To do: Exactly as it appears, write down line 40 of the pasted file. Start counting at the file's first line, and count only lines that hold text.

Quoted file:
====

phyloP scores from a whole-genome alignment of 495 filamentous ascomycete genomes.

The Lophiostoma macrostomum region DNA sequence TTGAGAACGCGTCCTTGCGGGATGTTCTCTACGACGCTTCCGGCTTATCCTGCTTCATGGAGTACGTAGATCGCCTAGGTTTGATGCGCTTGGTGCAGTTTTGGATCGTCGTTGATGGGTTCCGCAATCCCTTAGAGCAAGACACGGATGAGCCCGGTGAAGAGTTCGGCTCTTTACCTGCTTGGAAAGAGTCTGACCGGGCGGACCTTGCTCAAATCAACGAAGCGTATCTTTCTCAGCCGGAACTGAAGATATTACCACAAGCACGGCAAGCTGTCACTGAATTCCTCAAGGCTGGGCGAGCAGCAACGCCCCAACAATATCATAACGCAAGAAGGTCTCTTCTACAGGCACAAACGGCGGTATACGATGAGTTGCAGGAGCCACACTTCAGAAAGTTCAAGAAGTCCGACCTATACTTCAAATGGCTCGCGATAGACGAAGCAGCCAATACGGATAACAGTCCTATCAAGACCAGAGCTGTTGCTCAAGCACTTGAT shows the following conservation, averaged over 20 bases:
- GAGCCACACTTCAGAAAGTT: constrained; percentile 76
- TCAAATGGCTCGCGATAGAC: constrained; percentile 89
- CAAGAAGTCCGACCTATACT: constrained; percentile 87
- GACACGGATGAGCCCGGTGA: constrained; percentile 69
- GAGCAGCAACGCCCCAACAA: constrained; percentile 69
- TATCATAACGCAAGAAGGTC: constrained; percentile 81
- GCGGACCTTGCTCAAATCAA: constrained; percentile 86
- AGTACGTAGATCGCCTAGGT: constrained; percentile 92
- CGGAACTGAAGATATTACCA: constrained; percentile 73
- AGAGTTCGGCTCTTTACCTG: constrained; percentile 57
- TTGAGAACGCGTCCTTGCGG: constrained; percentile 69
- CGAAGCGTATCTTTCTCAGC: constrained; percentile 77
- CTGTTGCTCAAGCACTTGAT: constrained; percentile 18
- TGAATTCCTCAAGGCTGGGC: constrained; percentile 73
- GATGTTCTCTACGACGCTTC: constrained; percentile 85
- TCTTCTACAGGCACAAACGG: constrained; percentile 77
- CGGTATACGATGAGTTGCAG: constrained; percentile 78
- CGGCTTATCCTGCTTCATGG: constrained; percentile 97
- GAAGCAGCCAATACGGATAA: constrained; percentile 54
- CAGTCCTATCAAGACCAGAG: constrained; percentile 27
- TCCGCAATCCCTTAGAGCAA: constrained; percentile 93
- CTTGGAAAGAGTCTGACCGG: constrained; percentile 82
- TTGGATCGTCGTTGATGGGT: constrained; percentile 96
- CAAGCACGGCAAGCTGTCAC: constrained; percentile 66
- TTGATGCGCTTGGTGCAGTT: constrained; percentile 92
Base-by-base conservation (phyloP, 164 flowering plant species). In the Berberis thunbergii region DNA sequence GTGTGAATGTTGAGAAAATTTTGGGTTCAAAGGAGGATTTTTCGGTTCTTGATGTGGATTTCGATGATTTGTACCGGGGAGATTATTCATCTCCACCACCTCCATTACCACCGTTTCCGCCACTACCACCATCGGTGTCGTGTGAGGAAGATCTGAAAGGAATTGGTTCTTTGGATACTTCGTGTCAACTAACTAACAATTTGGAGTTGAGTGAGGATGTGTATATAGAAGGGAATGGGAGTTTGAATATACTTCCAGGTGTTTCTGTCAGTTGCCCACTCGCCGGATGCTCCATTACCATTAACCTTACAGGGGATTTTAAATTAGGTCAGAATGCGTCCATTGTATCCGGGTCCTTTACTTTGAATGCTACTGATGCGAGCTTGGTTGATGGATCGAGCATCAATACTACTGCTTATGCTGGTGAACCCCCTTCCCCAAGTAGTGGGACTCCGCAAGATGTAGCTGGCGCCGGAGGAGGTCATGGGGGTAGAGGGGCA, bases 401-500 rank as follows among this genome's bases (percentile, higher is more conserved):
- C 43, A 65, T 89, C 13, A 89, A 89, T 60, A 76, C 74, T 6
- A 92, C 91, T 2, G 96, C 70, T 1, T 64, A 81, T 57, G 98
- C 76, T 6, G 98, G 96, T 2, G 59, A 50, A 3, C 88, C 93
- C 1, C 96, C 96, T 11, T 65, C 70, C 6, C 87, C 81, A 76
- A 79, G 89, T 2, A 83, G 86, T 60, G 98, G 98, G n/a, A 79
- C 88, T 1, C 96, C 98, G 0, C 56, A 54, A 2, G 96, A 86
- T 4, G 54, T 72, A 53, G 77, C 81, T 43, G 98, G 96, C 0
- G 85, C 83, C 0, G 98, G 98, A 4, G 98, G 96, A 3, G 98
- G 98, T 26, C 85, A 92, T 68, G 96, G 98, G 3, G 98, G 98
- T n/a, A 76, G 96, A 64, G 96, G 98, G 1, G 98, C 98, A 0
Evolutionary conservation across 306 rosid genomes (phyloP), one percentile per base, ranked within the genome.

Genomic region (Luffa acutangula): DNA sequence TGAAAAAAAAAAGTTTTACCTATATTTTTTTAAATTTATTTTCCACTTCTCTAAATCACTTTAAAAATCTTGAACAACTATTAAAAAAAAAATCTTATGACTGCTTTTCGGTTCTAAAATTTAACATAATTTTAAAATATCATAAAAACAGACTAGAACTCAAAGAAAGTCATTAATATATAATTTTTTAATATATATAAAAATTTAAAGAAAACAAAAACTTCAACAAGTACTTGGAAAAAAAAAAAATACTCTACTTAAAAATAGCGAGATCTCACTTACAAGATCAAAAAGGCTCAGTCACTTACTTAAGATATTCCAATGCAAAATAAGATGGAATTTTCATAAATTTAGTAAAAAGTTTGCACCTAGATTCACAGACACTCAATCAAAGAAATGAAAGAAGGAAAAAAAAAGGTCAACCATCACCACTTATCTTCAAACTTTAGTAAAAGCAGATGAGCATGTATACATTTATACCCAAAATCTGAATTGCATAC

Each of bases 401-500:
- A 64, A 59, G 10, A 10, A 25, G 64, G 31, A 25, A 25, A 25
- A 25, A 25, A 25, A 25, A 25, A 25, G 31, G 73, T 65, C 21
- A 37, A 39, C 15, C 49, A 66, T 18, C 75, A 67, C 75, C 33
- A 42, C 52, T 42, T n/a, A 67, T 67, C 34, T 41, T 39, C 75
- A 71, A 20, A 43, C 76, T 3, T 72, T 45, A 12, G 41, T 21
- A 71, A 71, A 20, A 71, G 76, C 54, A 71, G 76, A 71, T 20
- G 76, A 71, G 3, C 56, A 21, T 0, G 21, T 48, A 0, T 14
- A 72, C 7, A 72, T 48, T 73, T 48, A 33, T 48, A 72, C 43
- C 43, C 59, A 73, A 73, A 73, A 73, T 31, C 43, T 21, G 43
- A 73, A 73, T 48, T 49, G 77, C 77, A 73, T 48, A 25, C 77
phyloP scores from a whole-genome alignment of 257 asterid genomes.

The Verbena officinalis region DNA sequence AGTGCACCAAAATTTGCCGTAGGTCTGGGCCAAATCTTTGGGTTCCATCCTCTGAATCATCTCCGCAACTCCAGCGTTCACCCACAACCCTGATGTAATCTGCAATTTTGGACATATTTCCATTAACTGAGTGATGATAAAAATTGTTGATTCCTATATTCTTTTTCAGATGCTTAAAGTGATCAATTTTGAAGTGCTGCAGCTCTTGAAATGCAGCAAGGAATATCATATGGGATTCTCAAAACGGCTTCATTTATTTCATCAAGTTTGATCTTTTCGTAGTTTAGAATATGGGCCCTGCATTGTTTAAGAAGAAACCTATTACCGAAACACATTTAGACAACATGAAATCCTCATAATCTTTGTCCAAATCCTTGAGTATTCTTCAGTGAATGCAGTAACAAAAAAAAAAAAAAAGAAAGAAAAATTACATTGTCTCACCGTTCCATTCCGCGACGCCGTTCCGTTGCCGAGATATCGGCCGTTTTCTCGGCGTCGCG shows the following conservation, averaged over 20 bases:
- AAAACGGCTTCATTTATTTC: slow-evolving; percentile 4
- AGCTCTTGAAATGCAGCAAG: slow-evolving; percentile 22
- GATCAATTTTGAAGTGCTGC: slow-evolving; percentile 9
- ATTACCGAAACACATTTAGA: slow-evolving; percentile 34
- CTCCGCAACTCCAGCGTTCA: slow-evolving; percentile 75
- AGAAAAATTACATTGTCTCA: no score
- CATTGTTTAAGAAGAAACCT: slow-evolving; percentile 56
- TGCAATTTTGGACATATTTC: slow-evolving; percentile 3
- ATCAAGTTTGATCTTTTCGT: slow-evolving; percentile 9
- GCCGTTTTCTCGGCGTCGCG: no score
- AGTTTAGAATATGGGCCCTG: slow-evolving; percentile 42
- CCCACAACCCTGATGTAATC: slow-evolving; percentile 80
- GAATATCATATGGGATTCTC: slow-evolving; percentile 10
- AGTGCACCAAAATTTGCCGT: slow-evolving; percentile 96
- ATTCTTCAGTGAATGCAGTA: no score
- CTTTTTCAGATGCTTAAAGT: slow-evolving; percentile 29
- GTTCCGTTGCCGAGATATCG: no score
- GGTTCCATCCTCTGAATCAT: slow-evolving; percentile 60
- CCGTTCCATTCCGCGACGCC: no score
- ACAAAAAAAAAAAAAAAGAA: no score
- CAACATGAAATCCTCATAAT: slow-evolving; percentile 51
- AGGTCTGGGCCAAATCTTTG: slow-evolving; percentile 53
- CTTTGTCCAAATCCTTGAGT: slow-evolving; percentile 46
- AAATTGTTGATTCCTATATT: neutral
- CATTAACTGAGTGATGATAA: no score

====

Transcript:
Genomic region (Luffa acutangula): DNA sequence TGAAAAAAAAAAGTTTTACCTATATTTTTTTAAATTTATTTTCCACTTCTCTAAATCACTTTAAAAATCTTGAACAACTATTAAAAAAAAAATCTTATGACTGCTTTTCGGTTCTAAAATTTAACATAATTTTAAAATATCATAAAAACAGACTAGAACTCAAAGAAAGTCATTAATATATAATTTTTTAATATATATAAAAATTTAAAGAAAACAAAAACTTCAACAAGTACTTGGAAAAAAAAAAAATACTCTACTTAAAAATAGCGAGATCTCACTTACAAGATCAAAAAGGCTCAGTCACTTACTTAAGATATTCCAATGCAAAATAAGATGGAATTTTCATAAATTTAGTAAAAAGTTTGCACCTAGATTCACAGACACTCAATCAAAGAAATGAAAGAAGGAAAAAAAAAGGTCAACCATCACCACTTATCTTCAAACTTTAGTAAAAGCAGATGAGCATGTATACATTTATACCCAAAATCTGAATTGCATAC